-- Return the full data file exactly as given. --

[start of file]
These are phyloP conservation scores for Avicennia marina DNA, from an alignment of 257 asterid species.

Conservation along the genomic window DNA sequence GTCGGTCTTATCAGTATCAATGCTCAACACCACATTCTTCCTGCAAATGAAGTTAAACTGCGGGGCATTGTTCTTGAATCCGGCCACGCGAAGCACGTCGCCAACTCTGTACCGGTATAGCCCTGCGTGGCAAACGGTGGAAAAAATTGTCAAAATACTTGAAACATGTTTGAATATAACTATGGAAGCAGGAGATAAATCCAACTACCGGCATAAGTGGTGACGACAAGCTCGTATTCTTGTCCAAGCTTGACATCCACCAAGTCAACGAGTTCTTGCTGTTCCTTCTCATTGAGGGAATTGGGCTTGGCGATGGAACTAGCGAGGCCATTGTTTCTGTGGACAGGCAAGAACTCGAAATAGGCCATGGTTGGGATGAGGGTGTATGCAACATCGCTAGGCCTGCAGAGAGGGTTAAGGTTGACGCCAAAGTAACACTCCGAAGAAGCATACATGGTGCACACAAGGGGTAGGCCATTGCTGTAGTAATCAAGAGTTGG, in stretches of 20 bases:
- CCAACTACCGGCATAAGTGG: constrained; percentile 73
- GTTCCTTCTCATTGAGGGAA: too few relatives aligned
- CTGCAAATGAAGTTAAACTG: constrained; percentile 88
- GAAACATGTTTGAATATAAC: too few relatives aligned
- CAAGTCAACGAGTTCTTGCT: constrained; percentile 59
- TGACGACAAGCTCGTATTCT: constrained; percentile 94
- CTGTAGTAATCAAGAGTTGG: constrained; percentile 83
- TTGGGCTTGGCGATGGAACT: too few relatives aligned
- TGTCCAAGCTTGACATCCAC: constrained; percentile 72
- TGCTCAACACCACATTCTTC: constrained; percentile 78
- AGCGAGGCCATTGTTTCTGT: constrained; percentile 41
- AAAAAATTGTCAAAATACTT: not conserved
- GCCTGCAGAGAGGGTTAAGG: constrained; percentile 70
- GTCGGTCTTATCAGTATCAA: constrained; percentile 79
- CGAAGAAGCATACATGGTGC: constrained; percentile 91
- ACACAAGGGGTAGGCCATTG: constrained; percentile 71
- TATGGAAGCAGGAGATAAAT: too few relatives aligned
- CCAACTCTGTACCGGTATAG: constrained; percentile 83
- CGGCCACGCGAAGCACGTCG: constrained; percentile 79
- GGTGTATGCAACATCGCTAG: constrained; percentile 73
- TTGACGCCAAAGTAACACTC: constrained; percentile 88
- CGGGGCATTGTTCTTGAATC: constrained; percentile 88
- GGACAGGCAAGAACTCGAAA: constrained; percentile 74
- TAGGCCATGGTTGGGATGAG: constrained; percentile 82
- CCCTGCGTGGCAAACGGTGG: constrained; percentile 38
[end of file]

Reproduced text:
These are phyloP conservation scores for Avicennia marina DNA, from an alignment of 257 asterid species.

Conservation along the genomic window DNA sequence GTCGGTCTTATCAGTATCAATGCTCAACACCACATTCTTCCTGCAAATGAAGTTAAACTGCGGGGCATTGTTCTTGAATCCGGCCACGCGAAGCACGTCGCCAACTCTGTACCGGTATAGCCCTGCGTGGCAAACGGTGGAAAAAATTGTCAAAATACTTGAAACATGTTTGAATATAACTATGGAAGCAGGAGATAAATCCAACTACCGGCATAAGTGGTGACGACAAGCTCGTATTCTTGTCCAAGCTTGACATCCACCAAGTCAACGAGTTCTTGCTGTTCCTTCTCATTGAGGGAATTGGGCTTGGCGATGGAACTAGCGAGGCCATTGTTTCTGTGGACAGGCAAGAACTCGAAATAGGCCATGGTTGGGATGAGGGTGTATGCAACATCGCTAGGCCTGCAGAGAGGGTTAAGGTTGACGCCAAAGTAACACTCCGAAGAAGCATACATGGTGCACACAAGGGGTAGGCCATTGCTGTAGTAATCAAGAGTTGG, in stretches of 20 bases:
- CCAACTACCGGCATAAGTGG: constrained; percentile 73
- GTTCCTTCTCATTGAGGGAA: too few relatives aligned
- CTGCAAATGAAGTTAAACTG: constrained; percentile 88
- GAAACATGTTTGAATATAAC: too few relatives aligned
- CAAGTCAACGAGTTCTTGCT: constrained; percentile 59
- TGACGACAAGCTCGTATTCT: constrained; percentile 94
- CTGTAGTAATCAAGAGTTGG: constrained; percentile 83
- TTGGGCTTGGCGATGGAACT: too few relatives aligned
- TGTCCAAGCTTGACATCCAC: constrained; percentile 72
- TGCTCAACACCACATTCTTC: constrained; percentile 78
- AGCGAGGCCATTGTTTCTGT: constrained; percentile 41
- AAAAAATTGTCAAAATACTT: not conserved
- GCCTGCAGAGAGGGTTAAGG: constrained; percentile 70
- GTCGGTCTTATCAGTATCAA: constrained; percentile 79
- CGAAGAAGCATACATGGTGC: constrained; percentile 91
- ACACAAGGGGTAGGCCATTG: constrained; percentile 71
- TATGGAAGCAGGAGATAAAT: too few relatives aligned
- CCAACTCTGTACCGGTATAG: constrained; percentile 83
- CGGCCACGCGAAGCACGTCG: constrained; percentile 79
- GGTGTATGCAACATCGCTAG: constrained; percentile 73
- TTGACGCCAAAGTAACACTC: constrained; percentile 88
- CGGGGCATTGTTCTTGAATC: constrained; percentile 88
- GGACAGGCAAGAACTCGAAA: constrained; percentile 74
- TAGGCCATGGTTGGGATGAG: constrained; percentile 82
- CCCTGCGTGGCAAACGGTGG: constrained; percentile 38